Western nations are facing populist anger over amongst other things, income inequality, but the perceived hotbed of inequality and political strife, Latin America, is in the opposite position. The middle class is growing and the social contract appears to be deepening; we draw special attention to Figure 1 in the article to follow. [Link]

Dollar Shave Club

Unilever Gets More Than a Name in Dollar Shave Club by Saabira Chaudhuri (WSJ)

This week the European consumer goods giant purchased a Silicon Valley “subscription model” shavng business for 10 figures. Here’s a bit of background on why that purchase might have happened. [Link; paywall]

Dollar Shave Club And The Disruption Of Everything by Ben Thompson (Stratechery)

We don’t necessarily believe the purported implications of this piece and the embedded reasoning but we think it’s fair to describe it as the “bull case” for why Dollar Shave Club was purchased. [Link]


U.S. Olympic fencer Ibtihaj Muhammad: ‘I’m just your basic Hijabi Zorro’ by Johnnette Howard (ESPN)

US Olympic fencing contender Ibtihaj Muhammad is a pioneer for American Muslim athletes and a fascinating personal story; a great preparatory read on the road to Rio! [Link; auto-playing video]

Long Reads

The Mystery of Urban Psychosis by Vaughan Bell (The Atlantic)

Paranoia and schizophrenia are both more common in dense urban areas, with all sorts of important questions for psychiatrists and implications for policymakers. [Link]

Blue Flames and Volcanic Hikes: the Harsh, Spectacular World of Sulfur Mining by Ranjeetha Pakiam (Bloomberg)

There aren’t many substances that are mined inside active volcanos under the watch of adventure tourists, but sulfur isn’t just any material. An amazing trip to East Java, Indonesia. [Link]

Oil in the Can by Eric Banks (Lapham’s Quarterly)

A fascinating walk through the history of horse race handicapping and the race to beat the house. [Link]


A Little-Noticed Kink in Smart-Beta ETFs Might Blindside Buyers by Dani Burger (Bloomberg)

Isolating single factors for performance amongst groups of stocks is very, very hard. That’s especially true for “smart beta” ETFs which purport to provide passive exposure to specific kinds of equity risk. [Link]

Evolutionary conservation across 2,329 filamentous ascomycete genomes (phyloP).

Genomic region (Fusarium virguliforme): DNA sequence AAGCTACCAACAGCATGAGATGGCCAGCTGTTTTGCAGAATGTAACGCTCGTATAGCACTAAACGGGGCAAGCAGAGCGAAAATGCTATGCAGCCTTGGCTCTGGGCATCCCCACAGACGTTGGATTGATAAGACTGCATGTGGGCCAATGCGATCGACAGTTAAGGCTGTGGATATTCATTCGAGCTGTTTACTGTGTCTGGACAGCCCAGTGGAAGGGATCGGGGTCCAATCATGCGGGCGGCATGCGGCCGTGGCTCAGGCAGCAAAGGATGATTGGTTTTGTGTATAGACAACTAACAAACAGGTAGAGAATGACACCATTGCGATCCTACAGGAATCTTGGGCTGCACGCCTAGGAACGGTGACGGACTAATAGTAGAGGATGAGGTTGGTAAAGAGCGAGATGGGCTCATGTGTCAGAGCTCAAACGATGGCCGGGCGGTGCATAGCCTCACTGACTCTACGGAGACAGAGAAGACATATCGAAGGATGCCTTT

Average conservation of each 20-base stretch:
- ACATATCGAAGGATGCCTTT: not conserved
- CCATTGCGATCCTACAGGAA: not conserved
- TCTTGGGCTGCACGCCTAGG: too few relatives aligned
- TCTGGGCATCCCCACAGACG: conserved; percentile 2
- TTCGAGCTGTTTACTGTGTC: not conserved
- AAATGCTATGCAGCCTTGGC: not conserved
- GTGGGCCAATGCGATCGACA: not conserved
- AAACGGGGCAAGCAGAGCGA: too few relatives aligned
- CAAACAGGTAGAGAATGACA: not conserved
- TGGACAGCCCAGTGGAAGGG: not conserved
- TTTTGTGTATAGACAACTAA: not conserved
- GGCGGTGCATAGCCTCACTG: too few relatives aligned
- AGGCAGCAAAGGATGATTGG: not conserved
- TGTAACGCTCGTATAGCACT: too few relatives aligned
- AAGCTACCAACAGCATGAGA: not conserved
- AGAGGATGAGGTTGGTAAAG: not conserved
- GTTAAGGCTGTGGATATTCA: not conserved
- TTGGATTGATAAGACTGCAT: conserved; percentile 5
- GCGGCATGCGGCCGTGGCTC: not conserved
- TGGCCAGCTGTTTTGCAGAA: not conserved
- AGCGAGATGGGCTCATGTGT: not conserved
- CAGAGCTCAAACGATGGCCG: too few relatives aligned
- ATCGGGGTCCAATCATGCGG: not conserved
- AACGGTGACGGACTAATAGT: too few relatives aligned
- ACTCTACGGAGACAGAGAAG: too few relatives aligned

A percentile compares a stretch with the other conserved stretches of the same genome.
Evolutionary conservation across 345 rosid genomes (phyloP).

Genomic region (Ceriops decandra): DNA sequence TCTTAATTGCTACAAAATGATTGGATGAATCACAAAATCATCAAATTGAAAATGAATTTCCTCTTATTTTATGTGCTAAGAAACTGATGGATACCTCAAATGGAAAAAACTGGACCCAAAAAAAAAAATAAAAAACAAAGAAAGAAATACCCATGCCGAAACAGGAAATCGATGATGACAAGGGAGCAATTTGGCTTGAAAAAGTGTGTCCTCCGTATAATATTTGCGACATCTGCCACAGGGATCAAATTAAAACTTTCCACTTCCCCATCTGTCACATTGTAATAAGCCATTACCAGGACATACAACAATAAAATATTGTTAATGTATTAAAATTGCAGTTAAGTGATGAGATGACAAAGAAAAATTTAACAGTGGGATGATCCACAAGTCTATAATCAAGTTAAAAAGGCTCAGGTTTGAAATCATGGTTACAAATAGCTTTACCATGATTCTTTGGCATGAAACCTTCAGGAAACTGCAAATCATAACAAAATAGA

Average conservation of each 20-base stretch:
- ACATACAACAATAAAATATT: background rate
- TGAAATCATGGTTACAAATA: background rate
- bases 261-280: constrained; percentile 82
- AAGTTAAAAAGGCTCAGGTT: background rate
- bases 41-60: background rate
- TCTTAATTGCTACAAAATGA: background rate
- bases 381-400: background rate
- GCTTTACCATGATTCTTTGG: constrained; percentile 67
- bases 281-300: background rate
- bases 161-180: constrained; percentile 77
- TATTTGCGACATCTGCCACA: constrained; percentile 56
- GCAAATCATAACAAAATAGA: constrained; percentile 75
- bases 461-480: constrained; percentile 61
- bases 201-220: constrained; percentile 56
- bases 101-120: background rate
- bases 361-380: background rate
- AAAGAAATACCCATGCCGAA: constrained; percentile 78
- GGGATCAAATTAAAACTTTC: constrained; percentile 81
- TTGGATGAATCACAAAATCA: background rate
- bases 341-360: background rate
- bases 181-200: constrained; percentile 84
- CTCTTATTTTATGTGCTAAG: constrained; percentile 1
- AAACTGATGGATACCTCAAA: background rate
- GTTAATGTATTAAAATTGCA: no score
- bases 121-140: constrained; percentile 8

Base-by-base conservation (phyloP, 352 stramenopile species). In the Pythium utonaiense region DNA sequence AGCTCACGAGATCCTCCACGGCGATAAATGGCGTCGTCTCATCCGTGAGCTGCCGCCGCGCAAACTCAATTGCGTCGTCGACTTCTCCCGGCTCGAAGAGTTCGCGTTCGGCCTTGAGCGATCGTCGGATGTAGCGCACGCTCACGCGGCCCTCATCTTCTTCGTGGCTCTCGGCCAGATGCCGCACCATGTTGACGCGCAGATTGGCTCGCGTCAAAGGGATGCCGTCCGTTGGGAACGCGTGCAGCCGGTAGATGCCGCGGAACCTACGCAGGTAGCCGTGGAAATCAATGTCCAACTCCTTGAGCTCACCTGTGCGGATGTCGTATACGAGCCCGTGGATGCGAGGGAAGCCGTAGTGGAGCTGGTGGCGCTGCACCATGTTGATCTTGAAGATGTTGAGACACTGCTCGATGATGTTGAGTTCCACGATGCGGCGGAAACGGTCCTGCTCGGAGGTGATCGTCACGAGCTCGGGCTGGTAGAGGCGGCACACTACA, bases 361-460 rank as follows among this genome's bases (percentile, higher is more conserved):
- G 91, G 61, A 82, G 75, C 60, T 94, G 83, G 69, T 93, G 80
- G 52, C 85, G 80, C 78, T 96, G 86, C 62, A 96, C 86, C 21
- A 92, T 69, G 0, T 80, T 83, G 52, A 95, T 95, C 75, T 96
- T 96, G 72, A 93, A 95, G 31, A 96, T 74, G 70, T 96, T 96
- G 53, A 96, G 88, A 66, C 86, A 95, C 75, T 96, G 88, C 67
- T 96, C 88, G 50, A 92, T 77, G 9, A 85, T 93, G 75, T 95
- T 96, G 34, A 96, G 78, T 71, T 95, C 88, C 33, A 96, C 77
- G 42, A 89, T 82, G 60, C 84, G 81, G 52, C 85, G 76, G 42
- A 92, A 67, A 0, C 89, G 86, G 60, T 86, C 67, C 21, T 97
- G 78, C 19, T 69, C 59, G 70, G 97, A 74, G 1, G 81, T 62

Financial Crime

HSBC Currency Trader Got Greedy on Christmas by Matt Levine (Bloomberg View)

As usual, Matt Levine is the best read on financial misconduct, in this case the allegations against the head of spot FX trading for HSBC that was recently charged with wire fraud in connection to an alleged abuse of a client related to a large sterling trade. [Link]


Italy’s bail-in headache by Silvia Merler (Bruegel)

An excellent overview of the current problems in the Italian banking sector which are much more about regulation and legal structure than they are about bad loans. [Link]

The Economics of the Young

Why Is Childcare Getting Even More Expensive? by Rebecca Greenfield (Bloomberg)

The cost of childcare isn’t just about wages, isn’t just about regulation, and isn’t just about a lack of economies of scale, but rather a combination of all these factors plus a little bit more. [Link]

Investing In Higher Educations: Benefits, Challenges, And The State Of Student Debt (Council of Economic Advisors)

An exhaustive overview of the economics of borrowing for education, including the current and innate challenges as well as the current Administration’s policy changes. While produced by an inherently political organization, this is an excellent resource for anyone interested in student loans. [Link, 77 pg PDF]

Stagnation Generation: the case for renewing the intergenerational contract by Laura Gardiner (Resolution Foundation)

This piece uses UK data but carries a very strong set of lessons for the US and other developed market. In our view, the conclusions are very worthwhile; society currently under-invests in the young and the economic impact is already being felt. [Link]